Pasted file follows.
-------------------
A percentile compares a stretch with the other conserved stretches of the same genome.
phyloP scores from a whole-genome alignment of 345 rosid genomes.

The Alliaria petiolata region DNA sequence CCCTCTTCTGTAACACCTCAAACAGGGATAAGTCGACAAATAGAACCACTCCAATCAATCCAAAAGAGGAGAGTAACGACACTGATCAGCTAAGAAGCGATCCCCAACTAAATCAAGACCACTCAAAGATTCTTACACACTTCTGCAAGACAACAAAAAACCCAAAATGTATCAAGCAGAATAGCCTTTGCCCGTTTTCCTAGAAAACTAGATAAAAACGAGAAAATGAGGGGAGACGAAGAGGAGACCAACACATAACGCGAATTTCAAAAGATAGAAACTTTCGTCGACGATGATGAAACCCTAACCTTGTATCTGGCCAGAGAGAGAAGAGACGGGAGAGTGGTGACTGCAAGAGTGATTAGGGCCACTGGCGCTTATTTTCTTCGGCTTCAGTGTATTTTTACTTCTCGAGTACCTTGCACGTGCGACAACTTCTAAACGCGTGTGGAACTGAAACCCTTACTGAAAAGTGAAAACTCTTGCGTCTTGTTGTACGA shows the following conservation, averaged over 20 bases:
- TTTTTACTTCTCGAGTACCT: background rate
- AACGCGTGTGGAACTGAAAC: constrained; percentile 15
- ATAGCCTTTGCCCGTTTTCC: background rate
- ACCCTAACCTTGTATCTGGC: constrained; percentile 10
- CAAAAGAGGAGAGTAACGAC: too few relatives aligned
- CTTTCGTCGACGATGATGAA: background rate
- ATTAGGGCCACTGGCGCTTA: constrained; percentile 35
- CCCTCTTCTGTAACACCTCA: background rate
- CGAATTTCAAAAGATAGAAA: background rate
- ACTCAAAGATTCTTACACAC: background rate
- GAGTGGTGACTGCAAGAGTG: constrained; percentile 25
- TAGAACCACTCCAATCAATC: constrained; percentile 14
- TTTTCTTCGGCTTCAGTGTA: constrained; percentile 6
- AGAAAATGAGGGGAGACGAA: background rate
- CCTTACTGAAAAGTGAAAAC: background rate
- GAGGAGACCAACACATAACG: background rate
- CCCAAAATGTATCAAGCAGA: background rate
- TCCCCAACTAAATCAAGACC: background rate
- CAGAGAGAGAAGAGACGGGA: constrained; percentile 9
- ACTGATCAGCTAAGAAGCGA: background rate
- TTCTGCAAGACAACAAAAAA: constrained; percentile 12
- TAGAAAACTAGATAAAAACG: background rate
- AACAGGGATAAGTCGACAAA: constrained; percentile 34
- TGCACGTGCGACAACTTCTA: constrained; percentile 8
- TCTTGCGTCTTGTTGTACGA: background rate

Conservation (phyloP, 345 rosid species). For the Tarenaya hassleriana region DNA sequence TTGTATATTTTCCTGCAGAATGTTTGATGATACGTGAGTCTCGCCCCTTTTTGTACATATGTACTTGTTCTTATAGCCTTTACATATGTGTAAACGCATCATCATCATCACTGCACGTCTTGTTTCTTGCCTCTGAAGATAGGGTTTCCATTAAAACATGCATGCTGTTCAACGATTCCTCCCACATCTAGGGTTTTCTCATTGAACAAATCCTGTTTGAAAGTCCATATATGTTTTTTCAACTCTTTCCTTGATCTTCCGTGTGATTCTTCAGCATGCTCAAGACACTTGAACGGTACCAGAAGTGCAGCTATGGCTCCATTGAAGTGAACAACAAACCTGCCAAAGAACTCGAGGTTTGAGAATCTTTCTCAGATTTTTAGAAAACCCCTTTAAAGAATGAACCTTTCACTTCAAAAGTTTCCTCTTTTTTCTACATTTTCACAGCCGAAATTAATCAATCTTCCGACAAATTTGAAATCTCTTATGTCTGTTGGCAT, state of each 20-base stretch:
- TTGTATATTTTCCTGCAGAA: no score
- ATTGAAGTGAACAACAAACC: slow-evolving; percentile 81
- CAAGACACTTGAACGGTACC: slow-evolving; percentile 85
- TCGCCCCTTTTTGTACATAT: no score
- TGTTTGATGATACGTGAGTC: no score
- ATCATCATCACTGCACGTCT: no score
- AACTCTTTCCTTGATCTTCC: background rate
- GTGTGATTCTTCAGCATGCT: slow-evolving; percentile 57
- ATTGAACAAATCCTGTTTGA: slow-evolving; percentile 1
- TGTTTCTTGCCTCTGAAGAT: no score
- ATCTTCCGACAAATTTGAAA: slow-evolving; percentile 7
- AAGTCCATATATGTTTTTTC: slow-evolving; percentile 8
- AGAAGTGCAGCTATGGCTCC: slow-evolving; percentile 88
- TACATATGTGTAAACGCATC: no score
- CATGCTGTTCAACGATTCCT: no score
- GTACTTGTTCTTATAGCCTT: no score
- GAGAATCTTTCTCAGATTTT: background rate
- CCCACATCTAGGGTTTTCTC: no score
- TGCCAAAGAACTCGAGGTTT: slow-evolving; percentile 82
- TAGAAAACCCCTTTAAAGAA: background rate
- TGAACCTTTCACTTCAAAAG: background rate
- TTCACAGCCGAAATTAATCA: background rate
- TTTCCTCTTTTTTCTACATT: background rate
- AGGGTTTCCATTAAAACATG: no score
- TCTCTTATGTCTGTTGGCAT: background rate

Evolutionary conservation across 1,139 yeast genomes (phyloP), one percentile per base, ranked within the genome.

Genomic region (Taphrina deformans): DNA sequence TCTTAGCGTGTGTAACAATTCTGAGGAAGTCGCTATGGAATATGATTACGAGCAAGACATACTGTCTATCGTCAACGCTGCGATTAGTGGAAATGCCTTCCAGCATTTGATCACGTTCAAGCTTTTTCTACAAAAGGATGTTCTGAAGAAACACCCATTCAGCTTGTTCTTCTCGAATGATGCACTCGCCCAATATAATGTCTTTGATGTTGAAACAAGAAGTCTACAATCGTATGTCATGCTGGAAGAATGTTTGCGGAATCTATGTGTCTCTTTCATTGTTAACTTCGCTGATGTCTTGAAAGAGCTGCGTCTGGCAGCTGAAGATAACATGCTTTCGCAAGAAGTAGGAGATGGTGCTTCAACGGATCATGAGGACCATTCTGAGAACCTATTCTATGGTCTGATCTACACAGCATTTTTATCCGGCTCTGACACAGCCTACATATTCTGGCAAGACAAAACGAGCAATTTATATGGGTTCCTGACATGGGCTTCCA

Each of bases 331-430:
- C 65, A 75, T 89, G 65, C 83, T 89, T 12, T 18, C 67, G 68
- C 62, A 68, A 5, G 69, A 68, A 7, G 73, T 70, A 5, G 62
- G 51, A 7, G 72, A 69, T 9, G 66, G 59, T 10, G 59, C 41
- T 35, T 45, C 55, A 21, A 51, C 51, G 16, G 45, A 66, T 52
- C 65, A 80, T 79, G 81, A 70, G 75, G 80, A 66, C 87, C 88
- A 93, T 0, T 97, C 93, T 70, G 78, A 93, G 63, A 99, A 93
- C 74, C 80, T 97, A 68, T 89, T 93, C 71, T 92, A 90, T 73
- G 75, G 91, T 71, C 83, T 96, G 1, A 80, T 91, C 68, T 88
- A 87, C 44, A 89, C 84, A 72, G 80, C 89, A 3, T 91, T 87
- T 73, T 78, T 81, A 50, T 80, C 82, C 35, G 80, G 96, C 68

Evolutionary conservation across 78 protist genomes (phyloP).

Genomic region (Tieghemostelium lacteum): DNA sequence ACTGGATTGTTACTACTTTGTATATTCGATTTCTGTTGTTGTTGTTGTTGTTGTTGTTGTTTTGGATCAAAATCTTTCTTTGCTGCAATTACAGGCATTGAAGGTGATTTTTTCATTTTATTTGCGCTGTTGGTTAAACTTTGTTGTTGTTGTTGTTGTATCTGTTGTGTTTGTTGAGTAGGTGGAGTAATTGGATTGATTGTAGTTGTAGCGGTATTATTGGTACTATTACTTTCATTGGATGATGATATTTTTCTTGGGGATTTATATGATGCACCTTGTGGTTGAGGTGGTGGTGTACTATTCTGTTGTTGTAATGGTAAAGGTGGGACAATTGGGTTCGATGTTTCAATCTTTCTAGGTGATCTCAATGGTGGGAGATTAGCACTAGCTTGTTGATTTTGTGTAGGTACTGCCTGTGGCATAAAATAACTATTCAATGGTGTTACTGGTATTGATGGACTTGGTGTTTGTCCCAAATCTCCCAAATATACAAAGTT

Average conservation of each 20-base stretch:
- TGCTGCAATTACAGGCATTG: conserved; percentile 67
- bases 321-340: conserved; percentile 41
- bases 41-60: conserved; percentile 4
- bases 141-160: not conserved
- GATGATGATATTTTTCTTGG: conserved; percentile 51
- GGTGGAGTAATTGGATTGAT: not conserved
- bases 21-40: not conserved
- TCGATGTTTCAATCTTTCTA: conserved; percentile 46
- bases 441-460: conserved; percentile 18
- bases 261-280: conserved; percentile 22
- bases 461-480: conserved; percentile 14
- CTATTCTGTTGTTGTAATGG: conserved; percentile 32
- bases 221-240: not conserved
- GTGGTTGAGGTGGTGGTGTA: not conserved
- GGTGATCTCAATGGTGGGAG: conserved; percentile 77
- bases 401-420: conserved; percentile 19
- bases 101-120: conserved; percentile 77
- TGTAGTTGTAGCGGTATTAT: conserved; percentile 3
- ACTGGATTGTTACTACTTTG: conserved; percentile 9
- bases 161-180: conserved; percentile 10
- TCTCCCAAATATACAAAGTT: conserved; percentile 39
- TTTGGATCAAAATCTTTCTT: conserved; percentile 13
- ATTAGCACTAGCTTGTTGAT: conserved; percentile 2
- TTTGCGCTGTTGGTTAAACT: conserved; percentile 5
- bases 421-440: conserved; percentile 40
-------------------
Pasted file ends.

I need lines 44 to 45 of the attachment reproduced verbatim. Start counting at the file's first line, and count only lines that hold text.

- CATGCTGTTCAACGATTCCT: no score
- GTACTTGTTCTTATAGCCTT: no score